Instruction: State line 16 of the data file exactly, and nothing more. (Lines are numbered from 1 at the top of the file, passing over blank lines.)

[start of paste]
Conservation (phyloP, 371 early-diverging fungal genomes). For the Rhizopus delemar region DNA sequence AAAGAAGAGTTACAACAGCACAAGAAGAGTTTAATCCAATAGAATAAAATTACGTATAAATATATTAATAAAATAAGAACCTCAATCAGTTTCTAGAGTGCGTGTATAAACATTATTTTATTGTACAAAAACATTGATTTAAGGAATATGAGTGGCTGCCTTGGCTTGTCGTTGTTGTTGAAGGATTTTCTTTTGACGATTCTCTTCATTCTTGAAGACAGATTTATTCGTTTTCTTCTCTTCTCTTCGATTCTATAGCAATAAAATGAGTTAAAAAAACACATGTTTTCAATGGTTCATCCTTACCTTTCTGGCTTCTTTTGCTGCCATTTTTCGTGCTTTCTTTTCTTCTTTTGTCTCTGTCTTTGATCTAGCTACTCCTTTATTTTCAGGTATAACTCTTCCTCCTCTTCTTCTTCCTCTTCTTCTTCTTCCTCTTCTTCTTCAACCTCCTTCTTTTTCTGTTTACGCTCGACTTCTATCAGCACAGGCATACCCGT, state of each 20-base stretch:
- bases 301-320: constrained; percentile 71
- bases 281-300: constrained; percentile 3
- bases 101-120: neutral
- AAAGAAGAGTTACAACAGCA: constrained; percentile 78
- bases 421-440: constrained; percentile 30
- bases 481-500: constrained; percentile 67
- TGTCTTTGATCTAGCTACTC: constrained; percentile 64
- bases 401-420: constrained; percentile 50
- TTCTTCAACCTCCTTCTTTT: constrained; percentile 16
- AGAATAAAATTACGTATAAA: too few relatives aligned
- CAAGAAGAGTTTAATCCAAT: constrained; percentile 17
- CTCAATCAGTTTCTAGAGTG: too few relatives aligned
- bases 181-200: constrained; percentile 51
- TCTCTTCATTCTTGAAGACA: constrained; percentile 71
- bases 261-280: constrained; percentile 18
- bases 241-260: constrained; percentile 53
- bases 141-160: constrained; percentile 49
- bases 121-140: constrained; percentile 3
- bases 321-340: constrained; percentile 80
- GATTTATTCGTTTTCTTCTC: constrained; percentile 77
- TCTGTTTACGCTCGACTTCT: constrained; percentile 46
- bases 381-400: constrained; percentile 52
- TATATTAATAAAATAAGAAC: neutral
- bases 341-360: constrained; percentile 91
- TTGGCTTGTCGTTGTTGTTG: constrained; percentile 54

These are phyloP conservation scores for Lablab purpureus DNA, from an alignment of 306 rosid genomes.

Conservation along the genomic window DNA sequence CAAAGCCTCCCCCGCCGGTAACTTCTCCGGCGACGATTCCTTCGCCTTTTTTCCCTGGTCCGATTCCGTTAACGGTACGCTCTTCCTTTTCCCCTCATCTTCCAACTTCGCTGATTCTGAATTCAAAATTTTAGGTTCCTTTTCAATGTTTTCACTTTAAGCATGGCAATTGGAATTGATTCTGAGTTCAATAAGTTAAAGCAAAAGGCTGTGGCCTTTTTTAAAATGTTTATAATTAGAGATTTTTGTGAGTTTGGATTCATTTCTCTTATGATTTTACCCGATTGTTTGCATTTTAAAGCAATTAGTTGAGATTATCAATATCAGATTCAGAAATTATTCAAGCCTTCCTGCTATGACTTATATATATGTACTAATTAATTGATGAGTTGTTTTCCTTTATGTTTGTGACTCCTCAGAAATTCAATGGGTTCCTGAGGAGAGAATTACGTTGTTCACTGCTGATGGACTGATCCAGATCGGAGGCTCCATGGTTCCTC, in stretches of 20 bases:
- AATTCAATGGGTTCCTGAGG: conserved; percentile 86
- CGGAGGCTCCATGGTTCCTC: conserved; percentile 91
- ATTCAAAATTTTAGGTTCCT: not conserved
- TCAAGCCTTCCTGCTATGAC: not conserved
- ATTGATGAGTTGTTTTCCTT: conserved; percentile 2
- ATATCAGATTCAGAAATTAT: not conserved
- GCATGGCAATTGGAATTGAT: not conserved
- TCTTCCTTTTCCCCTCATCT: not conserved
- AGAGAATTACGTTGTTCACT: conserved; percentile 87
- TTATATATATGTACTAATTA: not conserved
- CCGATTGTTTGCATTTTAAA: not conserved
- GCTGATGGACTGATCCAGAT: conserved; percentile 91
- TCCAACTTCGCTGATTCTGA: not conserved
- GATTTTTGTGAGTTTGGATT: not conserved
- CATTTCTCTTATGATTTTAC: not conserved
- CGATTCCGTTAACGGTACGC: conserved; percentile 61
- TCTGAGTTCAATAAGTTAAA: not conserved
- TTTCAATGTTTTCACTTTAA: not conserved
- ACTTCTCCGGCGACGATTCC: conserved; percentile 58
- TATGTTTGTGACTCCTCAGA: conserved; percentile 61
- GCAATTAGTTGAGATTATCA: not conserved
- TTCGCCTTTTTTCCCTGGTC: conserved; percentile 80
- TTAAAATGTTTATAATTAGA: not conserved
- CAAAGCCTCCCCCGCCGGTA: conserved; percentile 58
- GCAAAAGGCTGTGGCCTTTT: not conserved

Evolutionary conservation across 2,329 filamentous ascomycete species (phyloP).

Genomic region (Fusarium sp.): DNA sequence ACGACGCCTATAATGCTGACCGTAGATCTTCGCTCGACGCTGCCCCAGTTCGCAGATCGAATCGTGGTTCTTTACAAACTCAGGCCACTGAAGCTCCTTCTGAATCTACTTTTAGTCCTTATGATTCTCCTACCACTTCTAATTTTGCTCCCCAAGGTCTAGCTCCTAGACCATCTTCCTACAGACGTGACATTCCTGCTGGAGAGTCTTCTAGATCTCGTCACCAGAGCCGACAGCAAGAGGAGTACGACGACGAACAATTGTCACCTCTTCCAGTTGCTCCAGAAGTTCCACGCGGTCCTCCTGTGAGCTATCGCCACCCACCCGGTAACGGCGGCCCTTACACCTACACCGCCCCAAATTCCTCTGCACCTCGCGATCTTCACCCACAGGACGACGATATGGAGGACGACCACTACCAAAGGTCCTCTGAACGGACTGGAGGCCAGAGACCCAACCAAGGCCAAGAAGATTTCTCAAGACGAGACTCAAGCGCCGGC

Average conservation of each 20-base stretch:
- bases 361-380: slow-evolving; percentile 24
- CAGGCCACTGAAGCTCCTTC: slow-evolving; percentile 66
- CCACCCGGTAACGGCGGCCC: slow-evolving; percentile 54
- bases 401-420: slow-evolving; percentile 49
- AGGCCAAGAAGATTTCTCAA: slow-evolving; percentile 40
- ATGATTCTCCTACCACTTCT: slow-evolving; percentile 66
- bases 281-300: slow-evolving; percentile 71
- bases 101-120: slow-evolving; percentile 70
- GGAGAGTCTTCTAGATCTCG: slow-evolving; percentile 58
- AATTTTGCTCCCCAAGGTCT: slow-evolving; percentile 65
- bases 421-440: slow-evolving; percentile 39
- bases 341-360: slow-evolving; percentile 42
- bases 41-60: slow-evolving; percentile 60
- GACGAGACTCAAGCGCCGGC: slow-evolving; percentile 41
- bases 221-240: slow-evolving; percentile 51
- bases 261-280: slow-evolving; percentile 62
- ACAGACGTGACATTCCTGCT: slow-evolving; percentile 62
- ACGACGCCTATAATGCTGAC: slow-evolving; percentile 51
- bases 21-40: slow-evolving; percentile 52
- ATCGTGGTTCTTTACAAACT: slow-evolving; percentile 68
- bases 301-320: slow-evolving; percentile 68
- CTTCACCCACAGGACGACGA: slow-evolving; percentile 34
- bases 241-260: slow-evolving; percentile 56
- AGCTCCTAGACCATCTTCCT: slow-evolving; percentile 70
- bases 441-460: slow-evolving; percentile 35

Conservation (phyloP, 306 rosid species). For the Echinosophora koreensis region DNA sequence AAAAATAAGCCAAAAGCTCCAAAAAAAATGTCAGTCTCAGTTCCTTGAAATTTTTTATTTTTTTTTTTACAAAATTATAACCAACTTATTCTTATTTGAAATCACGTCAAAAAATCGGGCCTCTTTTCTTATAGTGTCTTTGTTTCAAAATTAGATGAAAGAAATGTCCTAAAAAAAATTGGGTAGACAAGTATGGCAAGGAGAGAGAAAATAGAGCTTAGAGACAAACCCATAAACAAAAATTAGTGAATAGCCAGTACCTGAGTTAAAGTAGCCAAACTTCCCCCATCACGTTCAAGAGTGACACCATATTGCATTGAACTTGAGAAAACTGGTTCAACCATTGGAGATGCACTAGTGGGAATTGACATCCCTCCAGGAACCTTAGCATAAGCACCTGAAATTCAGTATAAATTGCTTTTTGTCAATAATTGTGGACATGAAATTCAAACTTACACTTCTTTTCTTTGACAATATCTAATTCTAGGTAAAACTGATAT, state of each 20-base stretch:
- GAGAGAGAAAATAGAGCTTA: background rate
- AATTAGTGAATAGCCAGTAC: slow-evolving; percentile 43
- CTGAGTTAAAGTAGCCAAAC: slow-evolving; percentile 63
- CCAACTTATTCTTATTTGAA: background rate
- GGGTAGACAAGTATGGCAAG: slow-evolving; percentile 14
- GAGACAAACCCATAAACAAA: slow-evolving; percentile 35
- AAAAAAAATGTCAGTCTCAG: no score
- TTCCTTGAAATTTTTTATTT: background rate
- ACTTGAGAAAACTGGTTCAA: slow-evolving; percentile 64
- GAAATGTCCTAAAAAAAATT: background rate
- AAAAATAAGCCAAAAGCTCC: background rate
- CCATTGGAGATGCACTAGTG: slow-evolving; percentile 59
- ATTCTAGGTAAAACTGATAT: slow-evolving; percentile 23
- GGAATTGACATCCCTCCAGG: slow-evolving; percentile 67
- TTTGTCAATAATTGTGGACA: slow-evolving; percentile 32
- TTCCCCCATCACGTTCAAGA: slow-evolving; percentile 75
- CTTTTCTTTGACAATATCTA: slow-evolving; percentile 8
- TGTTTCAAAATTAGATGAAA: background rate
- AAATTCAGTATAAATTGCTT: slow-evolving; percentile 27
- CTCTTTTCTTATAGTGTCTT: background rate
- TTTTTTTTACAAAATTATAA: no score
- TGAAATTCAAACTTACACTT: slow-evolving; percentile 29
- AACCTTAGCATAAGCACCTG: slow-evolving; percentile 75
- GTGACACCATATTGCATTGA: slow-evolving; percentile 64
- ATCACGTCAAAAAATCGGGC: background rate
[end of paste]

- bases 261-280: constrained; percentile 18